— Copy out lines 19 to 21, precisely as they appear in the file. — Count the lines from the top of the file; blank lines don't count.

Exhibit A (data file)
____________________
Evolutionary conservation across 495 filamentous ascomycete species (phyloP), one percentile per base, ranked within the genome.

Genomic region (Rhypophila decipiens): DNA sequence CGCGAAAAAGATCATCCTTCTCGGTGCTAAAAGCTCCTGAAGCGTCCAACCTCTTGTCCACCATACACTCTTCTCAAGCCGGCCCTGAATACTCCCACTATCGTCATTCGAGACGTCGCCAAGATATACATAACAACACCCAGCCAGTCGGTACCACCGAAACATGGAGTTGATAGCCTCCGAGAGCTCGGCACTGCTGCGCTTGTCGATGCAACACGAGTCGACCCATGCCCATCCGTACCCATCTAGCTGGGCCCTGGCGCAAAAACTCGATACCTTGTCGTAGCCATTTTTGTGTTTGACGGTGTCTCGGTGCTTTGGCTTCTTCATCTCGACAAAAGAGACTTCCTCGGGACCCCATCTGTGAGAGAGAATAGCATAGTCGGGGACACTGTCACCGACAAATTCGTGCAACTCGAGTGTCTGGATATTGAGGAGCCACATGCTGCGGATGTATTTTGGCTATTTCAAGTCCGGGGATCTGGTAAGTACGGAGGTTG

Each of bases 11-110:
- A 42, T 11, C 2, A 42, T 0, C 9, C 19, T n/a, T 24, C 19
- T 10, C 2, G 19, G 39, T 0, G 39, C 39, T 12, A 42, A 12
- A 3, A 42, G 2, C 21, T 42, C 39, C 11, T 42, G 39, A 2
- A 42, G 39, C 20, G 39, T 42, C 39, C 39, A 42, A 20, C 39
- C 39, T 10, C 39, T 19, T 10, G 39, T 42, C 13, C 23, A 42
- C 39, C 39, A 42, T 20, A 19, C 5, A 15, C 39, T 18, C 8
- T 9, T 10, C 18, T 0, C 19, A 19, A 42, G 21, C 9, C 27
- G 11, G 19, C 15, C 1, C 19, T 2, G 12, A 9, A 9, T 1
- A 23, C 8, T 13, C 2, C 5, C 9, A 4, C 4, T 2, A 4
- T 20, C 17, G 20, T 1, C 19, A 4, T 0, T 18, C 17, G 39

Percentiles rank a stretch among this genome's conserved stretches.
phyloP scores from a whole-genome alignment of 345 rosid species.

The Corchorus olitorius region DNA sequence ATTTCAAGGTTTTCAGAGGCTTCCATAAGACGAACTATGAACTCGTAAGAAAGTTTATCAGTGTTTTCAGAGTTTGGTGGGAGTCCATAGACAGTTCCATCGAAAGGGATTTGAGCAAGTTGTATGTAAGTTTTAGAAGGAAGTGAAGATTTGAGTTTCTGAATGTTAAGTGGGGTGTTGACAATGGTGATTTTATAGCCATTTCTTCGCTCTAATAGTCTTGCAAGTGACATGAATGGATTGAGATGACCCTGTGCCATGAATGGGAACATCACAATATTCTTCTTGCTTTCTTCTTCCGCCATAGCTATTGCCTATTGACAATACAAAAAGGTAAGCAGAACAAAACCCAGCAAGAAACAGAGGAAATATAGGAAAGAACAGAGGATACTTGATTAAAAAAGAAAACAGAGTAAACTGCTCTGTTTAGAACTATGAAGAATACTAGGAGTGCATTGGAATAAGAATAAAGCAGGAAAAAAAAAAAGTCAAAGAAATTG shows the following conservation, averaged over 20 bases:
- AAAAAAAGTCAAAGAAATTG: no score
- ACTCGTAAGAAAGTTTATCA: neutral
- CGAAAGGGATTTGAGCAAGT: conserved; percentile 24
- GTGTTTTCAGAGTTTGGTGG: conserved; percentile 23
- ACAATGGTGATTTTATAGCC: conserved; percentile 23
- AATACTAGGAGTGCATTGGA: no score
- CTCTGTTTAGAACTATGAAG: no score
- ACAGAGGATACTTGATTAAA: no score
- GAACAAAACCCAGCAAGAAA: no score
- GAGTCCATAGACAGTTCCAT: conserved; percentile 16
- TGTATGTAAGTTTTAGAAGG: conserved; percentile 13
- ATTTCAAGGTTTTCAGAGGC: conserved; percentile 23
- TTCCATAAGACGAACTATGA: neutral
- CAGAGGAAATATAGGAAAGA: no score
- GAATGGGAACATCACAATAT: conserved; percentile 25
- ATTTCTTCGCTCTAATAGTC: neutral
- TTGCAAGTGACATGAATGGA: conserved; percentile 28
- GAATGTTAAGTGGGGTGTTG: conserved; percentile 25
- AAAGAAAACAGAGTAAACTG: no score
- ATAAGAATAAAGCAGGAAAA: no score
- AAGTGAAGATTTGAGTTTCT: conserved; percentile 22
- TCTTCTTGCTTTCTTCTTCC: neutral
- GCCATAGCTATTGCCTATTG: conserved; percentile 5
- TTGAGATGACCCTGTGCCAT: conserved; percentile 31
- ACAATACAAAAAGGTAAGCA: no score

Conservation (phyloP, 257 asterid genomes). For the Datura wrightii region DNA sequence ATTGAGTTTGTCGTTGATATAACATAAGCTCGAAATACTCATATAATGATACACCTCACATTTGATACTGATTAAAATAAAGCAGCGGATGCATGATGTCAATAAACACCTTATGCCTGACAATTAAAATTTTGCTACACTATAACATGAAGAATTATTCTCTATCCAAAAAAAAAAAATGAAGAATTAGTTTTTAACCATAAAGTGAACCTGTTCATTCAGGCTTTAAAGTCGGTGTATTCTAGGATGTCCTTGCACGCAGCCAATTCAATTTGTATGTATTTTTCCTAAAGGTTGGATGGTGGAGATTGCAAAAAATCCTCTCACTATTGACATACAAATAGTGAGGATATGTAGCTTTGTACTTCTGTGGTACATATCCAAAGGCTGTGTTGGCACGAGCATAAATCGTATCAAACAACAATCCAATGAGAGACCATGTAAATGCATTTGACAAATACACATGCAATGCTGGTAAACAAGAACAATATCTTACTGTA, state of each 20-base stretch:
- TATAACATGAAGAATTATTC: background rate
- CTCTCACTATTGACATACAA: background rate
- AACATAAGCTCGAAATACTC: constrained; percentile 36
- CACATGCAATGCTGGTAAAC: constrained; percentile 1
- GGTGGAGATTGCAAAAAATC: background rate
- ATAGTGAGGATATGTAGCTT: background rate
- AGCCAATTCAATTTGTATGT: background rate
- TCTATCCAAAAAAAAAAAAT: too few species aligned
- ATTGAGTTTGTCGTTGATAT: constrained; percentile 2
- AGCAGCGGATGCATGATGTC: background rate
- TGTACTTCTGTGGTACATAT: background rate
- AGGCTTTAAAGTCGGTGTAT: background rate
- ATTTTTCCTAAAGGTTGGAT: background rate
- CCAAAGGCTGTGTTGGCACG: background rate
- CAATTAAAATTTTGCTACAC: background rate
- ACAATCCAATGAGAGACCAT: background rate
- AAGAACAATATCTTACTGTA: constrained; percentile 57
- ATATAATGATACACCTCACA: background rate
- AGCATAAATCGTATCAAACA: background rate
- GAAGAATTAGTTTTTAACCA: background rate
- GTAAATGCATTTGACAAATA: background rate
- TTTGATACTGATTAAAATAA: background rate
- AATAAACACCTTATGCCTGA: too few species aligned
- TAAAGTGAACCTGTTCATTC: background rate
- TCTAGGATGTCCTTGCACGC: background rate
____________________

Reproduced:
- CGAAAGGGATTTGAGCAAGT: conserved; percentile 24
- GTGTTTTCAGAGTTTGGTGG: conserved; percentile 23
- ACAATGGTGATTTTATAGCC: conserved; percentile 23